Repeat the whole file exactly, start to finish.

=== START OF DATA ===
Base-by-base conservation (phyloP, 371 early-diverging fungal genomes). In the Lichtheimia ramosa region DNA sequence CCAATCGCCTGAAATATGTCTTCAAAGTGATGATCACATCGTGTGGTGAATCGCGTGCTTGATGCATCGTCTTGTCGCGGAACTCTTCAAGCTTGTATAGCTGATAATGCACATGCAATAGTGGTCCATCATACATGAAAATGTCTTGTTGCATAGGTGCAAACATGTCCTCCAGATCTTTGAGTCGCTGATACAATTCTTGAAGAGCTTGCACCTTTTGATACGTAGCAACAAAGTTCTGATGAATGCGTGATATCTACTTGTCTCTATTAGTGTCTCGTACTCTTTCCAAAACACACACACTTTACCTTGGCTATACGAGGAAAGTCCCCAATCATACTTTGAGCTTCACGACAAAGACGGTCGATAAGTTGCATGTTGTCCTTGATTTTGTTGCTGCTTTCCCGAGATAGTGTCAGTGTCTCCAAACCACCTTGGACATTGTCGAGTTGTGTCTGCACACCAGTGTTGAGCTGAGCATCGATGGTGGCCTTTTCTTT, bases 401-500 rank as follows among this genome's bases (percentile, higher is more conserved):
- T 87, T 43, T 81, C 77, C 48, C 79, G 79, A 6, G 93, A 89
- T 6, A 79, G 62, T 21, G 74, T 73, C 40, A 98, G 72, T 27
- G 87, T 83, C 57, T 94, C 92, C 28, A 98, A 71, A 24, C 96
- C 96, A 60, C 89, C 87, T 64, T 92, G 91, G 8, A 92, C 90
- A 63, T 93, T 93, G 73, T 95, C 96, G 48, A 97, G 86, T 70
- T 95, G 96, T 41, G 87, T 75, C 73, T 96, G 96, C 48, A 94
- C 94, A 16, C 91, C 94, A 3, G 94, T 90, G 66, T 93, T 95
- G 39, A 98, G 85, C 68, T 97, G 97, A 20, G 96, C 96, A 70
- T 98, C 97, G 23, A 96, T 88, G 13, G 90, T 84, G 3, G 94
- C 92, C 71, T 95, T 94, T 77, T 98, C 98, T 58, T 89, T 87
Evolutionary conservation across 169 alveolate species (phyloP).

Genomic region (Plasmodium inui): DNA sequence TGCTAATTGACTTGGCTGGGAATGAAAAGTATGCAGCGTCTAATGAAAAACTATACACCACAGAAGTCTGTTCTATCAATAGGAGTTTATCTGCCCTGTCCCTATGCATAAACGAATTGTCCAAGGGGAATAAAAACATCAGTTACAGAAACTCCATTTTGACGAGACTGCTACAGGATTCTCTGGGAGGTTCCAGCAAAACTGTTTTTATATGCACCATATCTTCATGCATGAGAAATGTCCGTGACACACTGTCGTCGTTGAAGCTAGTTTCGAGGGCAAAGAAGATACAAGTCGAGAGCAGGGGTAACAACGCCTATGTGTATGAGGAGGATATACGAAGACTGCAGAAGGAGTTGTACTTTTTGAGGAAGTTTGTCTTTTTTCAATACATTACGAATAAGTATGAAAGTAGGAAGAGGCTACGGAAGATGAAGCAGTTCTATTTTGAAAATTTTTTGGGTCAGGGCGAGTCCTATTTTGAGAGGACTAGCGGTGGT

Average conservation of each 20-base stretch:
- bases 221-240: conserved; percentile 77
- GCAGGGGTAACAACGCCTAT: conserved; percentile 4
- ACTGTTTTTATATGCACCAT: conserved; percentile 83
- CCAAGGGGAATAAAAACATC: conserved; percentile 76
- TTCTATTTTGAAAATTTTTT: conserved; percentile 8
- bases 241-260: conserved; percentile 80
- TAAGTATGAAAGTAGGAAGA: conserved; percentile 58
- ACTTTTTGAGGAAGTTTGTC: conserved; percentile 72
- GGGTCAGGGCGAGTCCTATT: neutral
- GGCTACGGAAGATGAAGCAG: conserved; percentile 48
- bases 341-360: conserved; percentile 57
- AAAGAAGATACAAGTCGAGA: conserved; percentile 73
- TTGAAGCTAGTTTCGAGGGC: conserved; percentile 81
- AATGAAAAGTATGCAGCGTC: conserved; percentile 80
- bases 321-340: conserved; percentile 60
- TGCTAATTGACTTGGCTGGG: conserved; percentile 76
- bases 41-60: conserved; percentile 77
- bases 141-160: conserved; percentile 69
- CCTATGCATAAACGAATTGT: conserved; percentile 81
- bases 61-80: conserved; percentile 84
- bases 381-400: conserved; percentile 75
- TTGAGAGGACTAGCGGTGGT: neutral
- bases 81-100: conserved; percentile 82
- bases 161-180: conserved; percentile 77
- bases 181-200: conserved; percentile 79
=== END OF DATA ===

Base-by-base conservation (phyloP, 371 early-diverging fungal genomes). In the Lichtheimia ramosa region DNA sequence CCAATCGCCTGAAATATGTCTTCAAAGTGATGATCACATCGTGTGGTGAATCGCGTGCTTGATGCATCGTCTTGTCGCGGAACTCTTCAAGCTTGTATAGCTGATAATGCACATGCAATAGTGGTCCATCATACATGAAAATGTCTTGTTGCATAGGTGCAAACATGTCCTCCAGATCTTTGAGTCGCTGATACAATTCTTGAAGAGCTTGCACCTTTTGATACGTAGCAACAAAGTTCTGATGAATGCGTGATATCTACTTGTCTCTATTAGTGTCTCGTACTCTTTCCAAAACACACACACTTTACCTTGGCTATACGAGGAAAGTCCCCAATCATACTTTGAGCTTCACGACAAAGACGGTCGATAAGTTGCATGTTGTCCTTGATTTTGTTGCTGCTTTCCCGAGATAGTGTCAGTGTCTCCAAACCACCTTGGACATTGTCGAGTTGTGTCTGCACACCAGTGTTGAGCTGAGCATCGATGGTGGCCTTTTCTTT, bases 401-500 rank as follows among this genome's bases (percentile, higher is more conserved):
- T 87, T 43, T 81, C 77, C 48, C 79, G 79, A 6, G 93, A 89
- T 6, A 79, G 62, T 21, G 74, T 73, C 40, A 98, G 72, T 27
- G 87, T 83, C 57, T 94, C 92, C 28, A 98, A 71, A 24, C 96
- C 96, A 60, C 89, C 87, T 64, T 92, G 91, G 8, A 92, C 90
- A 63, T 93, T 93, G 73, T 95, C 96, G 48, A 97, G 86, T 70
- T 95, G 96, T 41, G 87, T 75, C 73, T 96, G 96, C 48, A 94
- C 94, A 16, C 91, C 94, A 3, G 94, T 90, G 66, T 93, T 95
- G 39, A 98, G 85, C 68, T 97, G 97, A 20, G 96, C 96, A 70
- T 98, C 97, G 23, A 96, T 88, G 13, G 90, T 84, G 3, G 94
- C 92, C 71, T 95, T 94, T 77, T 98, C 98, T 58, T 89, T 87
Evolutionary conservation across 169 alveolate species (phyloP).

Genomic region (Plasmodium inui): DNA sequence TGCTAATTGACTTGGCTGGGAATGAAAAGTATGCAGCGTCTAATGAAAAACTATACACCACAGAAGTCTGTTCTATCAATAGGAGTTTATCTGCCCTGTCCCTATGCATAAACGAATTGTCCAAGGGGAATAAAAACATCAGTTACAGAAACTCCATTTTGACGAGACTGCTACAGGATTCTCTGGGAGGTTCCAGCAAAACTGTTTTTATATGCACCATATCTTCATGCATGAGAAATGTCCGTGACACACTGTCGTCGTTGAAGCTAGTTTCGAGGGCAAAGAAGATACAAGTCGAGAGCAGGGGTAACAACGCCTATGTGTATGAGGAGGATATACGAAGACTGCAGAAGGAGTTGTACTTTTTGAGGAAGTTTGTCTTTTTTCAATACATTACGAATAAGTATGAAAGTAGGAAGAGGCTACGGAAGATGAAGCAGTTCTATTTTGAAAATTTTTTGGGTCAGGGCGAGTCCTATTTTGAGAGGACTAGCGGTGGT

Average conservation of each 20-base stretch:
- bases 221-240: conserved; percentile 77
- GCAGGGGTAACAACGCCTAT: conserved; percentile 4
- ACTGTTTTTATATGCACCAT: conserved; percentile 83
- CCAAGGGGAATAAAAACATC: conserved; percentile 76
- TTCTATTTTGAAAATTTTTT: conserved; percentile 8
- bases 241-260: conserved; percentile 80
- TAAGTATGAAAGTAGGAAGA: conserved; percentile 58
- ACTTTTTGAGGAAGTTTGTC: conserved; percentile 72
- GGGTCAGGGCGAGTCCTATT: neutral
- GGCTACGGAAGATGAAGCAG: conserved; percentile 48
- bases 341-360: conserved; percentile 57
- AAAGAAGATACAAGTCGAGA: conserved; percentile 73
- TTGAAGCTAGTTTCGAGGGC: conserved; percentile 81
- AATGAAAAGTATGCAGCGTC: conserved; percentile 80
- bases 321-340: conserved; percentile 60
- TGCTAATTGACTTGGCTGGG: conserved; percentile 76
- bases 41-60: conserved; percentile 77
- bases 141-160: conserved; percentile 69
- CCTATGCATAAACGAATTGT: conserved; percentile 81
- bases 61-80: conserved; percentile 84
- bases 381-400: conserved; percentile 75
- TTGAGAGGACTAGCGGTGGT: neutral
- bases 81-100: conserved; percentile 82
- bases 161-180: conserved; percentile 77
- bases 181-200: conserved; percentile 79